Plastic Surgery – Is It Time To Shut Up About It?
- Posted on: Mar 10 2015
Women – and men – have recently been geting a lot of attention for plastic surgery and it’s often negative. From celebrity plastic surgery rumors that spread like wild fire to religious statements made recently by the Vatican comparing plastic surgery to a “burqa made of flesh”.
This has all come despite the fact that plastic surgery is continually becoming more common due to the increase in less-invasive procedures, lower cost, and high success rate among credible physicians. Recent statistics from the American Society of Plastic Surgeons show an increase in cosmetic procedures over recent years with a reported 15.6 million surgical and non-surgical cosmetic procedures performed in 2014.
As Grace Gold states in “We Need To Shut Up About Plastic Surgery“, the inferred narrative for women is clear: If you elect to have a cosmetic procedure, you’re repressed and imprisoned or are making the wrong choice by falling prey to the superficial. Is this not an example of shaming women for making what should be a personal choice?
As we see with patients in our office and reports from many around the country, the reasons women – and an increasing number of men – choose to undergo plastic surgery varies greatly as each brings individual experiences to the table. But the underlying desire most patients seem to have is simply wanting to look as youthful as they feel and the inside and restore facial features to a previous state. Most men and women seek out facial plastic surgery following remarks from others who tell them they look angry or tired when they feel perfectly fine. Often times, insecurities can keep people from experiencing life to it’s true potential. Would we think those that choose plastic surgery based on these concerns are in anyway “fake” or lack authenticity as plastic surgery patients are often judged?
While there are many things men and women can do to enhance or alter their appearance, including tattoos, hair extensions, makeup, hair color, or cosmetic surgery, it really should be up to the person and not to society to decide what is appropriate and what is “too much”.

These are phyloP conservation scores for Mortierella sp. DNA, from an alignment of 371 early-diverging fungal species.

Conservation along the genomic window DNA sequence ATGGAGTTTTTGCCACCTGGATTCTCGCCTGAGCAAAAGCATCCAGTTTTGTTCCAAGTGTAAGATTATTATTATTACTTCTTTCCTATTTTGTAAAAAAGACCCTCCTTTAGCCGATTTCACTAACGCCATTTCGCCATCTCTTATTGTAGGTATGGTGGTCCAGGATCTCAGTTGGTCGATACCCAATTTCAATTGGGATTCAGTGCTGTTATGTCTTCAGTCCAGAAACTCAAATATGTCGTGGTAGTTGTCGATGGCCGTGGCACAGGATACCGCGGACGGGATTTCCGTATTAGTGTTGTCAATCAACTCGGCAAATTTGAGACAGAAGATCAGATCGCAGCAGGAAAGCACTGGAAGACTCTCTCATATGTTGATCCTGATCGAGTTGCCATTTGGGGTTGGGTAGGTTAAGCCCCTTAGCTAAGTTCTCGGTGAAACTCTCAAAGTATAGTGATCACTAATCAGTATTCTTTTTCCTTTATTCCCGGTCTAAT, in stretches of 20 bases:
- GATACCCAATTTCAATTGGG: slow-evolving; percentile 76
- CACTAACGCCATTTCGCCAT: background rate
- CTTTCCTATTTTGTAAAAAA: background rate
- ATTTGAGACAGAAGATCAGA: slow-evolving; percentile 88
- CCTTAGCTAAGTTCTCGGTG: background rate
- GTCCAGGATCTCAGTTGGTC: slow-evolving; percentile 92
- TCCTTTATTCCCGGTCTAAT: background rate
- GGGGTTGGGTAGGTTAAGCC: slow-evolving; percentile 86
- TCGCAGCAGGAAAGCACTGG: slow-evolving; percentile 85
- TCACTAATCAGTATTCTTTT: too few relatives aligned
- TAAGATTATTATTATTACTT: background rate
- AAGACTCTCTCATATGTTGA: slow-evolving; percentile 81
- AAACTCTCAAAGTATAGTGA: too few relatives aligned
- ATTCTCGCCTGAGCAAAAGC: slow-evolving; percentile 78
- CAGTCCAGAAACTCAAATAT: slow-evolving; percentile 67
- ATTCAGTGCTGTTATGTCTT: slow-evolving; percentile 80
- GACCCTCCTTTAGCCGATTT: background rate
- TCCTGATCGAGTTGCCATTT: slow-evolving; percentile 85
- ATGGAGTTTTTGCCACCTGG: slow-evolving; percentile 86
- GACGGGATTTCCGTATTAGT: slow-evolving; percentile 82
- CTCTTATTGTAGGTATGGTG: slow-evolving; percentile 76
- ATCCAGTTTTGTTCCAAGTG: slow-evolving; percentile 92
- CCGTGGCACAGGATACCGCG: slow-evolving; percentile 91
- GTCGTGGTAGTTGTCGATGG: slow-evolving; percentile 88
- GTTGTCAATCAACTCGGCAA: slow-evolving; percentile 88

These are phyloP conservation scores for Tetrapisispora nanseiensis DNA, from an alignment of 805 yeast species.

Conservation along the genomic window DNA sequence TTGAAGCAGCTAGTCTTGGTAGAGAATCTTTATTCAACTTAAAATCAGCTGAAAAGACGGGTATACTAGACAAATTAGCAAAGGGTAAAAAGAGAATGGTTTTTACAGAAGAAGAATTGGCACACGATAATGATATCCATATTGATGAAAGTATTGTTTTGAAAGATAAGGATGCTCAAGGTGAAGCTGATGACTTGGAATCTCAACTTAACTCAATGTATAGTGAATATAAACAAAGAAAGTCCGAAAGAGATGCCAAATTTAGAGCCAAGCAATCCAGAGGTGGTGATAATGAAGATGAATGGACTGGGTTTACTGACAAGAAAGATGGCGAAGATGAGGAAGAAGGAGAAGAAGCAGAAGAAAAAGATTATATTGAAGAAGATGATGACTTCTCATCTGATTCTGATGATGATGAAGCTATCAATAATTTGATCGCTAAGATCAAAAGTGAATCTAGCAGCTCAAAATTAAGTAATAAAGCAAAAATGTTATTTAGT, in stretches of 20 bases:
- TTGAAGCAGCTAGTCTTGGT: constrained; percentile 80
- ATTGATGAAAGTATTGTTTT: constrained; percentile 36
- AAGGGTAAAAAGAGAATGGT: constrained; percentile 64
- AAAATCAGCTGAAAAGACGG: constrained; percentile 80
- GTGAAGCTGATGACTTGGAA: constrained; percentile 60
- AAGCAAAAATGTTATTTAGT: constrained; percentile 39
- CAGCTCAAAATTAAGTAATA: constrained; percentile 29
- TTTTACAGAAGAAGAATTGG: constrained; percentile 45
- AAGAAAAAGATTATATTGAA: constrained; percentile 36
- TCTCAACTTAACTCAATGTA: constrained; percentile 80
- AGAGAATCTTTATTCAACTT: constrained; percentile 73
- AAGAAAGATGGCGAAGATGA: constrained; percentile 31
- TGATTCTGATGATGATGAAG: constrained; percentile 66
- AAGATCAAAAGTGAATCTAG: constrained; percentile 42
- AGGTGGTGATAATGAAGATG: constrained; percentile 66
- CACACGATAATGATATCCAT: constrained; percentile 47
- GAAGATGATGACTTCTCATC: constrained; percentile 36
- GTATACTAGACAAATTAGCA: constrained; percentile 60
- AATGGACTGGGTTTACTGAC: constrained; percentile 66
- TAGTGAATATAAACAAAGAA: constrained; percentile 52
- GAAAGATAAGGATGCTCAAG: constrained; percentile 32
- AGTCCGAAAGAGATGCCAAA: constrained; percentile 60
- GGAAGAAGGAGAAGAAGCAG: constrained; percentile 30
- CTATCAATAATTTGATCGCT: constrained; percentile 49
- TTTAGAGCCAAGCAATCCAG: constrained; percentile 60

For many people these procedures significantly improve quality of life. You can read countless reviews on RealSelf.com where one mother, following tummy tuck surgery, shared that she used to sit on the sidelines during family activities as she was too self-conscious to where a bathing suit in public. After her tummy tuck, “I’m now that mum who runs, swims, plays with her kids – no longer thinking about what others are thinking. My confidence is through the roof!”
There seems to be this idea though that smart, emotionally healthy people should be able to look past such insecurities. The truth is, we all have concerns about our physical appearance. And when those concerns begin to impact ones quality of life, making the decision to undergo plastic surgery can be a very intelligent, healthy decision.
Yes, media influences and pressures can certainly effect ones decision to undergo surgery, as well as family upbringing and peer pressure. We all age and have insecurities about our physical appearance that changes overtime. While some deal with it and others decide to change it, it’s a personal decision. The final question Grace Gold poses is, “why should anyone get to set the standard for everyone else, and why are we still socially judging and condemning the choice to get cosmetic surgery?”